Experience Developing a Vehicular Network Based on Heterogeneous Communication Technologies

Experience Developing a Vehicular Network Based on Heterogeneous Communication Technologies

Pedro J. Fernández, Cristian A. Nieto, José Santa, Antonio F. Gómez-Skarmeta, Johann Márquez-Barja, Pietro Manzoni
DOI: 10.4018/978-1-4666-0209-0.ch014
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This chapter describes the experiences and findings deploying a vehicular network architecture supporting different communication technologies. This approach has been developed taking into account key issues regarding mobility and security. These two aspects have been provided by means of the NEMO and IKEv2 protocols, respectively. In addition, thanks to the EAP protocol, transported by IKEv2, an extensible authentication method can be used to implement an access control mechanism. This work also focuses on how the terminal is aware of the surrounding environment in order to boost the handoff processes among heterogeneous networks using the IEEE 802.21 protocol. Apart from the description of the on-board system architecture, a WiMAX/WiFi deployment has been set up at the infrastructure side to validate the development of the mobility and security environment designed for vehicular networks.
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The world of wireless communications has undergone exponential evolution in recent years. The “wireless” concept is growing in importance day by day, together with new mobility and security needs which arise in this context. Wireless communication devices move within a determined coverage range and communicate my means of an air medium, which is exposed to any other terminal in the surroundings. This is the reason why extended security mechanisms are needed. Moreover, these devices are usually provided with extended network capabilities using several technologies simultaneously, such as WiFi, Bluetooth, 3G, Wi-MAX, etc., each one covering a range of scenarios determined by its particular features regarding communication range, latency, throughput or jitter. Vehicular networks present a challenging field where mobility and security through several communication mediums are key issues.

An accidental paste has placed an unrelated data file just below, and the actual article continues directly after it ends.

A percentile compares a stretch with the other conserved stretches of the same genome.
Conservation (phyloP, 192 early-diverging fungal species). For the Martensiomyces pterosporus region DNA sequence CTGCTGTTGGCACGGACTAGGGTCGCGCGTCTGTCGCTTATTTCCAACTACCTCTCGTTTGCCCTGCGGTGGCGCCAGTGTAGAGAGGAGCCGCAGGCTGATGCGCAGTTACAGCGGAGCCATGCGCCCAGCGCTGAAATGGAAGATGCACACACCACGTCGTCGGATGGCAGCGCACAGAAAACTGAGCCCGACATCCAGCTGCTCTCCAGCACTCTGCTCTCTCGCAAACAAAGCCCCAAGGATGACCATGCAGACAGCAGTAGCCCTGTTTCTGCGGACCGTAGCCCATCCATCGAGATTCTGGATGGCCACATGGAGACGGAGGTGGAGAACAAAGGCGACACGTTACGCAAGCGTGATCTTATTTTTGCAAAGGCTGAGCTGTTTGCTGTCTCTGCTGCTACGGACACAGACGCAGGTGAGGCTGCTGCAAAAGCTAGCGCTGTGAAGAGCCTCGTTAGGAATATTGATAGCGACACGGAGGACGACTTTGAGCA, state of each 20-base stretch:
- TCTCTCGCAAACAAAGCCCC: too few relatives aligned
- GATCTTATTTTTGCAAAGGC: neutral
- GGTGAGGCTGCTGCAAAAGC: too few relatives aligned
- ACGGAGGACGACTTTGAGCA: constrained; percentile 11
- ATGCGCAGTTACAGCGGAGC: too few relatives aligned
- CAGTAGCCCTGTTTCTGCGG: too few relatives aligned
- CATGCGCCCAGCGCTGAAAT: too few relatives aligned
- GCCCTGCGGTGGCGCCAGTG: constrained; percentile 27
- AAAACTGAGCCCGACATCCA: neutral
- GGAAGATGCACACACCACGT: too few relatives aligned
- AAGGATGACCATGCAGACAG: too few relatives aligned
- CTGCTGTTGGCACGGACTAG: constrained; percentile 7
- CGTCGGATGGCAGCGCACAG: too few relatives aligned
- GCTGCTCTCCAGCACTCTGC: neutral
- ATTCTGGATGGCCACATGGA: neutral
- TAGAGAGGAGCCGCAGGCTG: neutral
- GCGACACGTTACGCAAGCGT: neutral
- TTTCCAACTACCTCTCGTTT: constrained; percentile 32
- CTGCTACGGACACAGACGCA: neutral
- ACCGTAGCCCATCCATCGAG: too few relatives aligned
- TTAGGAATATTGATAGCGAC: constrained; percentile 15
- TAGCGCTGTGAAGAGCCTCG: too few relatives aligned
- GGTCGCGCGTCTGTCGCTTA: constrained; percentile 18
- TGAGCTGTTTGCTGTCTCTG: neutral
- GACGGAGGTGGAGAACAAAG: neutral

In this kind of heterogeneous scenario in which more than one technology is present, deciding when to switch from one communication technology to another (i.e. inter-technology or vertical handover) is quite complex, even more so considering high mobility vehicular scenarios. To make the best decision each time, the information gathered from the surrounding wireless infrastructure must be evaluated, taking into account many parameters obtained from the different information sources, i.e. network layer, communication transceivers, and user preferences. Here is where the 802.21 (IEEE Std. 802.21, 2008) protocol can be greatly useful, supporting the handoff process between two communication technologies. Cross-layer multi-parameters can be used together with techniques such as fuzzy logic, neural networks, and pattern recognition, among others, to decide the feasibility of the handover.

Apart from link-level issues, a change in the (physical) point of attachment to a network may cause changes at network-layer level if a new IP address is assigned (inter-domain handover). Mobility at network layer is one of the main aspects to take into account in vehicular networks (Stephan & Michele, 2009). In this work, NEMO (Network Mobility) (Devarapalli, Wakikawa, Petrescu, & Thubert, 2005) is used to cope with this requirement. This protocol is an evolution of MIPv6 (Johnson, Perkins, & Arkko, 2004), where the new concept of “mobile router” is introduced. By using NEMO, a mobile equipment acts as router for a mobile network and allow mobile network nodes to maintain their IP address despite changing the mobile router attachment point in visited networks. As explained in the rest of the chapter, NEMO is used to support network mobility in the proposed vehicular network.

Among the various technologies applicable for medium-range communications, the IEEE 802.16 standard (IEEE Std. 802.16, 2004) presents a communication media that can be quite useful in vehicular networks. Commonly known as WiMAX, it was originally devised for point-to-point scenarios to provide connectivity to small isolated populations or buildings belonging to the same company. But nowadays, the appearance of the 802.16e extension (IEEE Std. 802.16e, 2005) allows deploying wide-range wireless infrastructures for mobile scenarios. 802.16e is placed midway between WiFi (IEEE Std. 802.11g. 2003) and 3G (3G/UMTS Evolution, 2006), with coverage ranges in the order of several kilometers. This kind of wireless infrastructure can be more suitable for vehicular networks than common WiFi, due to the large distances a vehicle can travel in a short period of time.

Operators have considered WiMAX technology as a business opportunity, using licensed frequency bands. However, it is possible to use license-free frequency bands for WiMAX-based infrastructures. As a proof of concept, a pilot WiMAX infrastructure has been deployed at the University of Murcia using these license-free bands. The Espinardo Campus has been chosen as a testbed area within the University of Murcia for deploying our wireless infrastructure, using both WiFi and WiMAX technologies.

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